Sahara Sunset

The Black Desert, Egypt.

The Sahara.
Bigger than the United States. More color than a box of Crayola’s.
A nighttime sky like you’ve never seen. Daytime heat like you’ve never felt.
The sun is not called the sun here. I call it the blazing ball of fiery hell.
…spend a few months under it, you probably will too.
It rises, and you feel it …and I mean feel it. It’s so hot that you can almost hear it.
It falls, and so does the temperature. 

The desert, it’s almost alive. It moves. It changes. It slides, it slithers.
What was there one day is gone the next.
What wasn’t there last night is here now.
You camp in a flat plain one night and wake up in the morning between dunes of sand.
You wake up to multiple sets of animal tracks around your door.
You hear sounds you’ve never heard. See the sky like you’ve never seen.
People, cultures and tribes you never knew existed.
In the sky at night, nebulas and stars that you didn’t know one could see.

There are a countless number of other things also. The small things that combine to make it what it is.
The scorpions, the fenec foxes scampering around camp at night.
Turning the corner, only to run smack into the side of an ancient pyramid, a palm fringed oasis, a group of AK wielding rebels, a family of nomads. The Tuareg …ahhh, the Tuareg.
Maybe the toughest bunch of people I’ve ever seen. A very appropriate people for the place.

 It may not be the sandiest, the hottest, the lowest or the …whatever.
But it definitely is “The” Desert of Deserts.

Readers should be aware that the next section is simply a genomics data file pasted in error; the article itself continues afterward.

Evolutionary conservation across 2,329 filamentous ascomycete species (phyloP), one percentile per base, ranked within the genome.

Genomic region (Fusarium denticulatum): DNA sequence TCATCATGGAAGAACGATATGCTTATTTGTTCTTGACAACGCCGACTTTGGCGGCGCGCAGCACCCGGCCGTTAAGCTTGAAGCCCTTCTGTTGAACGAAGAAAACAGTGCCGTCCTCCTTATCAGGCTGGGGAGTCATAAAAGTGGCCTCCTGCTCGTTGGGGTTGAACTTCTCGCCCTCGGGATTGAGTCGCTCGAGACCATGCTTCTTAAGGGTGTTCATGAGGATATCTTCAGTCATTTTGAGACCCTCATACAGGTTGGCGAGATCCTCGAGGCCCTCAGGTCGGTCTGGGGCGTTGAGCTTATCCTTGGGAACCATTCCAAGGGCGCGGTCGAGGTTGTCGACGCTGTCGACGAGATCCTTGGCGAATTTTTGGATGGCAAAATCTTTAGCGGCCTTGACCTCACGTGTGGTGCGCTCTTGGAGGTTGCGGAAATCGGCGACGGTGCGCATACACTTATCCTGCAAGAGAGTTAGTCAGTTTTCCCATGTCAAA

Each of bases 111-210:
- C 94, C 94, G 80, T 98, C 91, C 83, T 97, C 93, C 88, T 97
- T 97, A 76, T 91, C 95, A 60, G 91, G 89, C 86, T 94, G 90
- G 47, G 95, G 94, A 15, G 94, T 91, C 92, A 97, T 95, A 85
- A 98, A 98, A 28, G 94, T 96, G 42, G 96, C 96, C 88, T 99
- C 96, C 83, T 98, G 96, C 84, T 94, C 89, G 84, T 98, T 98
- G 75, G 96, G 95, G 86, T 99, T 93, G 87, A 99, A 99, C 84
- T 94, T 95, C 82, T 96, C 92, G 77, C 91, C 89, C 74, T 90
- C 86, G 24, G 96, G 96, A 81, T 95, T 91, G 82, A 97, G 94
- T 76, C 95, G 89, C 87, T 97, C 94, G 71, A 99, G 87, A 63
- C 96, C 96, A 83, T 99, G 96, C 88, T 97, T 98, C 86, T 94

Below is a second in the life of it…

 November 28, 2007

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5 comments on “Sahara Sunset

  1. both this poem and the photograph are beautiful. the clouds and how they are glowing in the sunset are unbelievable. wish i could be there =)

  2. Wow, that looks awesome. and…

    “You camp in a flat plain one night and wake up in the morning between dunes of sand.” … is that true?

    I’ve been real busy the past week and havn’t had a chance to look into traveling to Mali, I’m going to have to do this tomorrow. Also havn’t had the chance to write anything, ill have to do that too haha.
    nate

    • Nate …it is true in certain places, depending on how fine the sand is and how windy it was that night. In northern Sudan there were a few places where the sand was like dust and a few tents and truck would cause it to pile into 4 or 5 foot dunes overhight …of course you would also wake up covered in sand, in the tent, in your mouth, hair, ears and covering everything …no matter how hard you tried to keep it out.

      If you ever get to Meroe, in Sudan, spend some time in the hills surrounding it – the sand is so fine that there are actual “waterfalls” made of sand where the wind is blowing the sand up faster than the sand can fall down… Dunes of quicksand that you instantly sink up to your waist in when you step into …scared the hell out of me, thats for sure.

      Thanks for comment,
      John

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